I think that we have nearly maximized the capacity of the Cape Town International Convention Centre. There are very few places to sit outside of the meeting rooms. During meal times a few chairs are available, but most people stand around in small groups or find a bit of floor space on which to sit. As the conference goes on, I am seeing more and more people taking naps on the few comfortable chairs that exist. Some are even slumped in corners on the floor. I have found it increasingly difficult to get up in the morning, so it must be getting to me as well. We have not been particularly physically active, but as I learned on the trivia quiz on the plane ride down from Malawi, the human brain uses 40% of the oxygen from the blood that your heart pumps around, so maybe there is a lot of thinking going on.
The topics of the day called for more introspection as issues of character dominated the sessions.
The first session was led by Calisto Odede (Kenya). He spoke from Ephesians 4 & 5. He started by talking about the African hunters who used to track animals. He said that from looking at a few footprints they could tell many things about who had passed. They could tell if it was a man or woman, if they were old or young, if they were carrying something, if they had started walking recently or had been walking for some time. He asked the question, “What story does your walk tell about you?”
He went on to say that the church has lost its credibility in many places because of the lives of its believers. About preaching, he said, “We have substituted the preaching of the gospel with pep talks.” We were challenged to walk as children of light, to walk in love, and to walk in wisdom. He spoke about hidden things and said, “Transparency is not an option for believers, it is mandated.”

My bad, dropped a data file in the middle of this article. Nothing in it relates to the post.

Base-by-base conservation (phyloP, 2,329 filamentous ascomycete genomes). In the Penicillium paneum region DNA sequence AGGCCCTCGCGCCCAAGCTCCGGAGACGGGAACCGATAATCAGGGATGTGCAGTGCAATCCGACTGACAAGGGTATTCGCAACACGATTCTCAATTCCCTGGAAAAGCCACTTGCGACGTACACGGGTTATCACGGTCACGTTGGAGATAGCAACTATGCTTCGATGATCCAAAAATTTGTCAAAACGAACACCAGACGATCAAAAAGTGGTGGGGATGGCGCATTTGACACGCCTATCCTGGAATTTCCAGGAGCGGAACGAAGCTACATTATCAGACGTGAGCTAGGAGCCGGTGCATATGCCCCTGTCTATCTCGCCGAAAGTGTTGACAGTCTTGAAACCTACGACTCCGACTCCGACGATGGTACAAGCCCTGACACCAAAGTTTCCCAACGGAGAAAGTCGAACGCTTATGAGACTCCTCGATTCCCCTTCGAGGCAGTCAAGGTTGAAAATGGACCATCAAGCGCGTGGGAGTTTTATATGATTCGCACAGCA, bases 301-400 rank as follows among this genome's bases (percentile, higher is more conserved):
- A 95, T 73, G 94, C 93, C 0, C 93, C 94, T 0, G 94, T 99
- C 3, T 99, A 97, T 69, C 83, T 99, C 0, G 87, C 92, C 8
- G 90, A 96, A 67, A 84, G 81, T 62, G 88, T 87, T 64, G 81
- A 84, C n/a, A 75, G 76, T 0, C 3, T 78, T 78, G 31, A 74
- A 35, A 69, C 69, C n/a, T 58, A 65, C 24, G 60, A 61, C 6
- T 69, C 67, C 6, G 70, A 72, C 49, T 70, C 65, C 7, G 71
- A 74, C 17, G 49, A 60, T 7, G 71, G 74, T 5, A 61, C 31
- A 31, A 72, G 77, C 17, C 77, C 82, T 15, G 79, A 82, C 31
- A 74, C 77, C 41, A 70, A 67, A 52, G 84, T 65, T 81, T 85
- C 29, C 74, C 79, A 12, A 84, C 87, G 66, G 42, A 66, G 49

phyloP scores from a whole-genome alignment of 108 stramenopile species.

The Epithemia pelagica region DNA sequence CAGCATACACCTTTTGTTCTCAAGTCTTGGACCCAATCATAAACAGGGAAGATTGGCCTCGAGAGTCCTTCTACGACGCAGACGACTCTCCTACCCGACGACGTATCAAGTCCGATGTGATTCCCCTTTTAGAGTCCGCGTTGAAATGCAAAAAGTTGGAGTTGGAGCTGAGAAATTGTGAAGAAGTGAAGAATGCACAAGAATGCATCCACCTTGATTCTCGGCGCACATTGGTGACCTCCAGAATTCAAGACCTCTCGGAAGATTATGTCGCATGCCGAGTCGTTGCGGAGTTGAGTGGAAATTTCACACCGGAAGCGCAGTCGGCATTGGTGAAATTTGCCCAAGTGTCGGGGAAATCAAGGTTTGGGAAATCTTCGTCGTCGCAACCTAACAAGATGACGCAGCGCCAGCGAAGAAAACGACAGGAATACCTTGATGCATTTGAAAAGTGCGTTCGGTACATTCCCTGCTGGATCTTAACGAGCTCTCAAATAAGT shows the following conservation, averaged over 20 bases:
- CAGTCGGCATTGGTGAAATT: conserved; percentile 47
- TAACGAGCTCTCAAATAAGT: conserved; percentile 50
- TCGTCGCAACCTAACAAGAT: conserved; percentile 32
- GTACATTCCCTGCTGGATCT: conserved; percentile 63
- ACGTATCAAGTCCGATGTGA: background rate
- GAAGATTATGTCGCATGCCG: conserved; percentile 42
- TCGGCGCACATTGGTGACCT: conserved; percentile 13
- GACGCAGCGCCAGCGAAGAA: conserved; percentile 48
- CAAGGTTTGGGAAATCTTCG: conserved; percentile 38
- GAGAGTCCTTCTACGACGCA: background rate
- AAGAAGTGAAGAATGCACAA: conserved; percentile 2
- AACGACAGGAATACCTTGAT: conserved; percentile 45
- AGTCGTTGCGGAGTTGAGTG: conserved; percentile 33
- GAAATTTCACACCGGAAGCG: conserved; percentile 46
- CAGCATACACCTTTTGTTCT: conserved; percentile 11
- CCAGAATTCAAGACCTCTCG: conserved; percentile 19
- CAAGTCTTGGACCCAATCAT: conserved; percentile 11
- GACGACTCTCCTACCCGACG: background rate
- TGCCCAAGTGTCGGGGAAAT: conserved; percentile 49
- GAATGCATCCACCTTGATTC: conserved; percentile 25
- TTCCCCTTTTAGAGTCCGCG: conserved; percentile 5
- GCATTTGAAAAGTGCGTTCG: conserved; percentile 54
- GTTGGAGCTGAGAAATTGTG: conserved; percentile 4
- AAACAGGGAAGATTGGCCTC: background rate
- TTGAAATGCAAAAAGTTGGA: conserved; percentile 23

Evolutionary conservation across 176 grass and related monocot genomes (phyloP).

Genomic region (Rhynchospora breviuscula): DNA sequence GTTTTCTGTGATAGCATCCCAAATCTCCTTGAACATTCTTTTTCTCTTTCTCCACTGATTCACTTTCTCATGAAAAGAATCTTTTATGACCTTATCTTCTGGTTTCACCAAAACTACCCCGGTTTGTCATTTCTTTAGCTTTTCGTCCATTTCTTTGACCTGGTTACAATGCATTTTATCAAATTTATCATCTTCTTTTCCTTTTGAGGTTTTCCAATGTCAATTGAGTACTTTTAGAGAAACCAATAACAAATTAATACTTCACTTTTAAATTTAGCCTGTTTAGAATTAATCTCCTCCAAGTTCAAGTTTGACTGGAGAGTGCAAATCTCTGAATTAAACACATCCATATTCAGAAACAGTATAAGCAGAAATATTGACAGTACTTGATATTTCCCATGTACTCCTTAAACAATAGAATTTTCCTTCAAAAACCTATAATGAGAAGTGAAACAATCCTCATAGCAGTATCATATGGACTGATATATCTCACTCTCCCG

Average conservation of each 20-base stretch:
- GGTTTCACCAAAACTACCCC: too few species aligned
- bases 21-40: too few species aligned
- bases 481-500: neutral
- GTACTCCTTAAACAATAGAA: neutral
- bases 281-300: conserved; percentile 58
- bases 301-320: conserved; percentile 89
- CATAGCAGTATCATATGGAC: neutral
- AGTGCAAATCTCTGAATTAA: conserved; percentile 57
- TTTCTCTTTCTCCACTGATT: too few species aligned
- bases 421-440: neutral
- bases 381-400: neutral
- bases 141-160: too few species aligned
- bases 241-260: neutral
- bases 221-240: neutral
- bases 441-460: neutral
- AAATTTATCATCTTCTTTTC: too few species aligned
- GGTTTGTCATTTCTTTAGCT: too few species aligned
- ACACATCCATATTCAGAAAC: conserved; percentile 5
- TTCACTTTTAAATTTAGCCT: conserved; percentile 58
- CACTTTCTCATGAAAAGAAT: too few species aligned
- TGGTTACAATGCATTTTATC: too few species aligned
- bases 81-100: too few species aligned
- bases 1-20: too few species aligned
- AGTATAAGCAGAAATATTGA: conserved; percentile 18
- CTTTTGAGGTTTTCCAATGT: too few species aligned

He finished with a story about the danger of making small compromises. A man was in a land where it was illegal to eat porcupines. One day he was hunting a porcupine when someone warned him, “It is against the law to eat porcupines.” He responded to say, “The law does not say I cannot hunt porcupines.” Later he was caught carrying a porcupine when someone warned him, “It is against the law to eat porcupines.” He responded to say, “The law does not say I cannot carry porcupines.” Later he was roasting the porcupine when someone warned him, “It is against the law to eat porcupines.” He responded to say, “The law does not say I cannot roast porcupines.” Later, he was tasting the porcupine when someone warned him, “It is against the law to eat porcupines.” He responded to say, “The law does not say I cannot taste porcupines.” He continued to taste the porcupine until it was finished. In the end he had eaten the porcupine and was now in trouble.
Chris Wright (UK) spoke on the issues of personal humility, integrity and simplicity. He said, “The greatest obstacle to the mission of God is his own people.” The modern day idols that entice us away from God are pride and power, popularity and success as well as wealth and greed. These things can be seen in church leaders pursuing status and titles and the prosperity teaching that is popular in much of the world. These teachers are ignoring the teachings on suffering and taking up our cross. On success, he spoke of the manipulation of statistics to make a ministry look bigger than it is or to try and get funding for projects. “We have become a stumbling block to the mission of God and need to be called back to repentance and simplicity.”
Ferni Adeleye (Nigeria) spoke about the Prosperity gospel. He told of his cousin who had given his car to his local church with the expectation that he would receive a Merces-Benz from God. After waiting for some months, he became disappointed with God and stopped attending church. Ferni had to tell his cousin that it was not God who had let him down, but his pastor who was not faithfully teaching. He talked about the manipulation of scripture that takes place to support prosperity teaching. They tend to distort the mission of Jesus from coming to save to coming to make people rich as well as teaching that giving to God is an investment rather than an act of worship. He mentioned some passages of scripture that are avoided by prosperity teachers (Luke 12:15, Matt 13:22). He finished by talking about simplicity and quoted John Stott who said, “Our life is a pilgrimage between two points of nakedness. We should travel light and live simply.”